You have heard many times that some of us on the board DO NOT WANT A TT LINE. While that may be considered blasphemous by some, it is a reality.
Logged
spinnaker
Distinguished Senior Member
*****
Posts: 1,902


« Reply #77 on: May 06, 2012, 8:03:15 PM »

I don't mean a negative in your life. I mean a negative as a credential if you're applying for other positions. If you take two candidates with identical training and publishing  credentials, one who has adjuncted two years and one who has adjuncted ten, the one who has adjuncted ten years is not a stronger contender even though it would be counter-intuitive not to suppose that his added experience as a teacher has brought improvement.

Having taught for many years at an R1 institution is a very positive credential for me when applying (read responding to RFP's) for a position as a consultant. The fact that it was as an adjunct and not on a TT line makes very little difference (if any).
You have heard many times that some of us on the board DO NOT WANT A TT LINE. While that may be considered blasphemous by some, it is a reality.

No, I understand that. Good for you; you should keep doing what you're doing. I would say though, the poorest paying adjunct jobs are poor indeed, and I suppose that's why some folks persist in mentioning exploitation.
Logged

"I never agree with Spinnaker, but..."
rustymuscle
Junior member
**
Posts: 78


« Reply #78 on: May 07, 2012, 4:23:43 PM »

I've already noted that I do not take adjunct positions that pay less than $2500 per class. But I'm curious, why are the poorest paying adjunct jobs poor indeed? I know adjuncts who take the low paying positions and have never heard any of them talk about the job being "poor."


Logged
spinnaker
Distinguished Senior Member
*****
Posts: 1,902


« Reply #79 on: May 07, 2012, 7:19:02 PM »

I've already noted that I do not take adjunct positions that pay less than $2500 per class. But I'm curious, why are the poorest paying adjunct jobs poor indeed? I know adjuncts who take the low paying positions and have never heard any of them talk about the job being "poor."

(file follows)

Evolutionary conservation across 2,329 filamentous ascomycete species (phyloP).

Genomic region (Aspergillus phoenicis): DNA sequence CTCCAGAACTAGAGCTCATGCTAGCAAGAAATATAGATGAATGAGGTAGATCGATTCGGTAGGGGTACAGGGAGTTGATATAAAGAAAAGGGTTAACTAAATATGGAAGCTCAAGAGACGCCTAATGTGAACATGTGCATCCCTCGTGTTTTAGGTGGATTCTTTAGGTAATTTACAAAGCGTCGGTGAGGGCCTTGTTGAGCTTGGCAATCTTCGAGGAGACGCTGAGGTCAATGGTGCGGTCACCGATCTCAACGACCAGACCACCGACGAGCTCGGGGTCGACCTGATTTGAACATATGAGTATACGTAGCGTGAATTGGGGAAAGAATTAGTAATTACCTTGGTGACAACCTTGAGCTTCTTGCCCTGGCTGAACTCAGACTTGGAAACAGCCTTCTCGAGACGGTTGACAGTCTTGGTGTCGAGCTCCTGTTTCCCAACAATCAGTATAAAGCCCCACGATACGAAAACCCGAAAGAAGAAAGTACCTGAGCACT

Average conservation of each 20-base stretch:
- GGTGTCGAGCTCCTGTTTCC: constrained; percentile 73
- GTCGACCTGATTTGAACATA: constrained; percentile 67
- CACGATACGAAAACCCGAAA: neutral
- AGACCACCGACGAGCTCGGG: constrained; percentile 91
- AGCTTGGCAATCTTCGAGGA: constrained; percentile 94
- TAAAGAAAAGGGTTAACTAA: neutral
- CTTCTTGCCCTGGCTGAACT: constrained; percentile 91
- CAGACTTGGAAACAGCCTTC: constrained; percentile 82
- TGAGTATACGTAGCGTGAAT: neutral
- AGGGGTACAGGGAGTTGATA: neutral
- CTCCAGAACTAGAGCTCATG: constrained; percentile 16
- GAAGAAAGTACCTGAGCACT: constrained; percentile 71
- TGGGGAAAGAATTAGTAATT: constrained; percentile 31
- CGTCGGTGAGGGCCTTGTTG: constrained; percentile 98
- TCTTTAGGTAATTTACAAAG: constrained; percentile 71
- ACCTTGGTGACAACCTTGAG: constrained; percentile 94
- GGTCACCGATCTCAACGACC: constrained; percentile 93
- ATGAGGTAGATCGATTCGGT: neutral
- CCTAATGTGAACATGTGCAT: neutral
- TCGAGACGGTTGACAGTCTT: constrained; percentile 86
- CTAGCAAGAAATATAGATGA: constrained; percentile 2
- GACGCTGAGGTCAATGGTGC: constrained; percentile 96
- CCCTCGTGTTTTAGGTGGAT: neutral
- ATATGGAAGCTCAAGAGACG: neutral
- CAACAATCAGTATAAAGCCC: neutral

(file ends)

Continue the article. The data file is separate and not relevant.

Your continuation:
Maybe they think you're a snob.
Logged

"I never agree with Spinnaker, but..."
polly_mer
practice makes perfect
Distinguished Senior Member
*****
Posts: 37,443

Have you worked on that project today?


« Reply #80 on: May 08, 2012, 7:51:55 AM »

I've already noted that I do not take adjunct positions that pay less than $2500 per class. But I'm curious, why are the poorest paying adjunct jobs poor indeed? I know adjuncts who take the low paying positions and have never heard any of them talk about the job being "poor."




Maybe they think you're a snob.

I suspect it's because those people either aren't adjuncting for the money or are comparing having a minimum wage crap job at 20 hours a week to a guaranteed couple thousand dollars for multiple classes for something in climate controlled conditions with no heavy lifting.

Or, the people could just be too stupid to know the low-paying jobs for years upon years are a sucker bet.  I've definitely seen that as well.
Logged

I've joined a bizarre cult called JordanCanonicalForm's Witnesses.  I have to go from door to door asking people things like, "Good evening, sir!  Do you have a moment to chat about Linear Transformations?"
adjunk
Member
***
Posts: 179


« Reply #81 on: May 09, 2012, 5:42:28 PM »

Got my PhD in 93, but didn't land a TT position until 2005.  The ONLY way I was able to survive adjuncting is that my Mom let me live rent free in my grandmother's house after she passed away.  I adjuncted primarily at two different colleges, and I was definitely strung along by both of them.  At the one, I was told repeatedly by my chair that he was trying to move me into a TT position, but the moment one finally became available, my colleague moved heaven and earth to give it to one of her cronies fresh out of grad school.  At the other, my chair lamented repeatedly that there were no openings, but the year after I left, the entire department started retiring one by one, leading to multiple openings.